While the swimming superpowers the US and Australia sort out their little differences in the pool, the British swimmers are engaged in a lower-key but no less serious enterprise in Athens this week.
That is to restore some pride and self-worth after the unmitigated disaster of Sydney - not a single medal, for the first time in Olympic history.
Elite performance director Bill Sweetenham's tough-love regime can already claim a modicum of success. Six of the squad reached finals on Sunday, one more than during the whole of the programme four years ago. But the medal tally remains stuck on nil, which is disappointing given that more had been expected, particularly from the breaststrokers.
With the spectres of David Wilkie and Duncan Goodhew, winners in 1976 and 1980, lurking in the historical mists, Darren Mew, who has come on hugely this year, and James Gibson looked to be in with a bronze medal chance in the 100m breaststroke.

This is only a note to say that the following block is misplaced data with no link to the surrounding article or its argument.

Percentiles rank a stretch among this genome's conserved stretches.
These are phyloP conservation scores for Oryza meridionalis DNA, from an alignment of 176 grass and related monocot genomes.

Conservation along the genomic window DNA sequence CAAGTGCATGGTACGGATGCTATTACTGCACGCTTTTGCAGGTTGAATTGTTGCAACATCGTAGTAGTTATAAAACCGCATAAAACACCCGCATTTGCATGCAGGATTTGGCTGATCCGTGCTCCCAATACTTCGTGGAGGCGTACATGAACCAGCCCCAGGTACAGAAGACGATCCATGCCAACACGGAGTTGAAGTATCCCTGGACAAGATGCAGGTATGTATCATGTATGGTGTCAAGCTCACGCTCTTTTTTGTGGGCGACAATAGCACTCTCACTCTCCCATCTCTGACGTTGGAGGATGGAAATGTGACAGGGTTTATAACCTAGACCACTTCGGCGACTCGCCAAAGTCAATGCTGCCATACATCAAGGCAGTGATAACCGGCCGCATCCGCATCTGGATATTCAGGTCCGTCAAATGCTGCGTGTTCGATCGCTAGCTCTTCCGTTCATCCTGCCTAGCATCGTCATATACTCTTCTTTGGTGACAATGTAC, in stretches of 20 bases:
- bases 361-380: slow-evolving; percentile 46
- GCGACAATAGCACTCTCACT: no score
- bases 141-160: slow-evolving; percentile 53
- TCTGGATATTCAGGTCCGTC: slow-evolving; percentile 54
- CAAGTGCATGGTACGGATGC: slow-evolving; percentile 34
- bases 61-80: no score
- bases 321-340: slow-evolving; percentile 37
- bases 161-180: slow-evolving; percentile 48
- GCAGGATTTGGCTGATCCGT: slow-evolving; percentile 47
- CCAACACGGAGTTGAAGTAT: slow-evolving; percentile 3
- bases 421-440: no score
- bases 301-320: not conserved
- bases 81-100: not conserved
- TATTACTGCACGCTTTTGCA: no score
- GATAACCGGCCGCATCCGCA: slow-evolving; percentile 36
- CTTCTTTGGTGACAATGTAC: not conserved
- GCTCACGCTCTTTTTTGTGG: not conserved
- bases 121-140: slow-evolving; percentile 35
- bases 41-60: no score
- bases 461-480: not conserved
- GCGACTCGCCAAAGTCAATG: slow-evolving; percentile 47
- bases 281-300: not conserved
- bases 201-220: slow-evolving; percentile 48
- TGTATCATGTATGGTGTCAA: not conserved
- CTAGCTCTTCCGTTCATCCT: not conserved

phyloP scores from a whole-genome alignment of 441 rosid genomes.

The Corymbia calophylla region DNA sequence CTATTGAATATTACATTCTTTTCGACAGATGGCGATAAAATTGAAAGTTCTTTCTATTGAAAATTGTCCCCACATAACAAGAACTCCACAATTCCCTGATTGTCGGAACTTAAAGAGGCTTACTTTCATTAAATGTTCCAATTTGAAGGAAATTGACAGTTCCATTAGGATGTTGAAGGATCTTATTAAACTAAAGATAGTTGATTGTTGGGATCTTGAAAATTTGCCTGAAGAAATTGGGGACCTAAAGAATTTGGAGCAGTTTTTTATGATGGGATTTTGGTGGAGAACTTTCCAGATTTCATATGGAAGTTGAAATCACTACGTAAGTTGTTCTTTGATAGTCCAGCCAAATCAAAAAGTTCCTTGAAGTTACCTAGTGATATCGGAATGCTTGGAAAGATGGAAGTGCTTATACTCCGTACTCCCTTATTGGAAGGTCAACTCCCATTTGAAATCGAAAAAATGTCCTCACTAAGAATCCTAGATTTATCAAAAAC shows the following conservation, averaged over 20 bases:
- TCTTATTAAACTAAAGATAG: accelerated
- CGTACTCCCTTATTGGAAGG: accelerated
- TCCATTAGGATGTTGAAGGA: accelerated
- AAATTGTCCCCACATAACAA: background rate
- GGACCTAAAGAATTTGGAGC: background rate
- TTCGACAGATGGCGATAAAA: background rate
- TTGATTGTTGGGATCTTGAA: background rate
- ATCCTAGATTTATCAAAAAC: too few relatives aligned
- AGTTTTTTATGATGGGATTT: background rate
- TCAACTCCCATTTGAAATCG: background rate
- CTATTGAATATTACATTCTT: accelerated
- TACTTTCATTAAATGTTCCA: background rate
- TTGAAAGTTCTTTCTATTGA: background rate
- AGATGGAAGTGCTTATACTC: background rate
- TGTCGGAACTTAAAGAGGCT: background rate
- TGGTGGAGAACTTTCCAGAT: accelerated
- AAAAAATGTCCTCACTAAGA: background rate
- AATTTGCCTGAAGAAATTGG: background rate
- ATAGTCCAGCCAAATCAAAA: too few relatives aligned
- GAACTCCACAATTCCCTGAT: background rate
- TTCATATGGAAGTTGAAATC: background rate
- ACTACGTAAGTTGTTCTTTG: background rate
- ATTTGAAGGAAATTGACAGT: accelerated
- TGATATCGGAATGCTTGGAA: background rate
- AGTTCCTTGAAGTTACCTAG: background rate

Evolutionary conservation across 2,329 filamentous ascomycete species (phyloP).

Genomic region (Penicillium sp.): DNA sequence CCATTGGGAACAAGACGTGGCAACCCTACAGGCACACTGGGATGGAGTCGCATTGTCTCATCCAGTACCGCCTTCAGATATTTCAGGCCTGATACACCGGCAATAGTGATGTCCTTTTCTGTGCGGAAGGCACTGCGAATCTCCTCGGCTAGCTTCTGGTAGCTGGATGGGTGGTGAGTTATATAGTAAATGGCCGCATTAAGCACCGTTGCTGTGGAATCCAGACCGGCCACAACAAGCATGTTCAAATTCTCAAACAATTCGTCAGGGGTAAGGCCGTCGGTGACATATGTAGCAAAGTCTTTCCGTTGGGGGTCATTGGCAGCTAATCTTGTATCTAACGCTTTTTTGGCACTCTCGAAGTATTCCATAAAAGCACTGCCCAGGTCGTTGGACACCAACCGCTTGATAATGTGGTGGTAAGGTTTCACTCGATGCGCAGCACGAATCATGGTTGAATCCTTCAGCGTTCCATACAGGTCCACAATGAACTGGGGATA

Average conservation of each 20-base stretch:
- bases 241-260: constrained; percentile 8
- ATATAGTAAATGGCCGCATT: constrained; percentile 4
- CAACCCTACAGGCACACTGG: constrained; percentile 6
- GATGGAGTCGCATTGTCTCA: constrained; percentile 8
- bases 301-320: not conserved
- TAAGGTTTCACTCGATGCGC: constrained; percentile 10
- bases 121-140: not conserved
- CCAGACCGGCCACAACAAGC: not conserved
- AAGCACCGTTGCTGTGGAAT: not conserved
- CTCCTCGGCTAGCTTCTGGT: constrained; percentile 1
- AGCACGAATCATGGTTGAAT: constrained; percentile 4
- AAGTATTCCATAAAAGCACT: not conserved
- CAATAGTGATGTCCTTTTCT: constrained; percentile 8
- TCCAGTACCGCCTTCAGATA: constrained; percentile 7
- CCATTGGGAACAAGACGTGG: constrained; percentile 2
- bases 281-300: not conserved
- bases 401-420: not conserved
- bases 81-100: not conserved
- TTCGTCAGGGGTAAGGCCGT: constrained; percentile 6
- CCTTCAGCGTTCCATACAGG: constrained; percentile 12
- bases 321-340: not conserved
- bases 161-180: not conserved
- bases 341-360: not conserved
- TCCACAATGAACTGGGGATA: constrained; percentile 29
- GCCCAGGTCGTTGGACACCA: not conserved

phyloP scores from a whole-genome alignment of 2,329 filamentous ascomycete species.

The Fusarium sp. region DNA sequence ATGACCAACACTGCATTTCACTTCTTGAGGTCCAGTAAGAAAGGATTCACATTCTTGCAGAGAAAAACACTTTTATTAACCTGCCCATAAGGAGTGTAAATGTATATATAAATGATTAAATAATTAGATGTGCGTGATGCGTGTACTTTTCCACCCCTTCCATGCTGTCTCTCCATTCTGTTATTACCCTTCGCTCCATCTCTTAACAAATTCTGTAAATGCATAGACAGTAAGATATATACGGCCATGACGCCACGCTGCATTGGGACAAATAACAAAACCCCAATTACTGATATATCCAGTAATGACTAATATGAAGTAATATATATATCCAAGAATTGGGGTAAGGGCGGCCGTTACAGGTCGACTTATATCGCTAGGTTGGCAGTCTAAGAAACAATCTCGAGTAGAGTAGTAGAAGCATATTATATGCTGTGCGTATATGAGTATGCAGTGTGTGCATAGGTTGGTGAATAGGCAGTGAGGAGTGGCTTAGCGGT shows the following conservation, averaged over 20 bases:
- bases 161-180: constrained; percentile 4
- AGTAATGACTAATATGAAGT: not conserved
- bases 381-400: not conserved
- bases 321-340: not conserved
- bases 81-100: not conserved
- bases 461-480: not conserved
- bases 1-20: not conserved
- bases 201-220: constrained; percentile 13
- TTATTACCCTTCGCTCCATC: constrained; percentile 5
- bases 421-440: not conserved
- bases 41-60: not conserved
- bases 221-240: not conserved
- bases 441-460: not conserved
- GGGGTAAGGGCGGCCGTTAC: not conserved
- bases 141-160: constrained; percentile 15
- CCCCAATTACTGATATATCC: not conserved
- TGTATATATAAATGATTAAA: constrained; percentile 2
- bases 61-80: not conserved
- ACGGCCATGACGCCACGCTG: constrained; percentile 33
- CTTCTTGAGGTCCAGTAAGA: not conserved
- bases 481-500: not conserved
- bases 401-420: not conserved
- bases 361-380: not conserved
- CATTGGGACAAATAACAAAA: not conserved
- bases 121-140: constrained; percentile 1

But even with their team-mates roaring them on from the stands, they could do no better than sixth and seventh behind the upset victory of Kosuke Katijima of Japan, who beat the American world record-holder Brendan Hansen. Katijima won in 1min 00.08sec, and while Gibson improved his heat time marginally, to finish in 1:01.36, Mew could only manage 1:01.66. He had no excuses, if his opening remark was anything to go by: “Tonight the bullshit stopped.
I wasn't nervous, just a little bit excited. Maybe I could have gone harder in the first 50 metres.”
Rebecca Cooke improved her chances in her specialist event, the 800m, later this week by reaching the 400m freestyle final. In doing so, she took an unprecedented second and a half off her best time. Sarah Price's demise in the 100m backstroke semi-finals can be explained by a leg gashed on a camera track in the warm-up pool.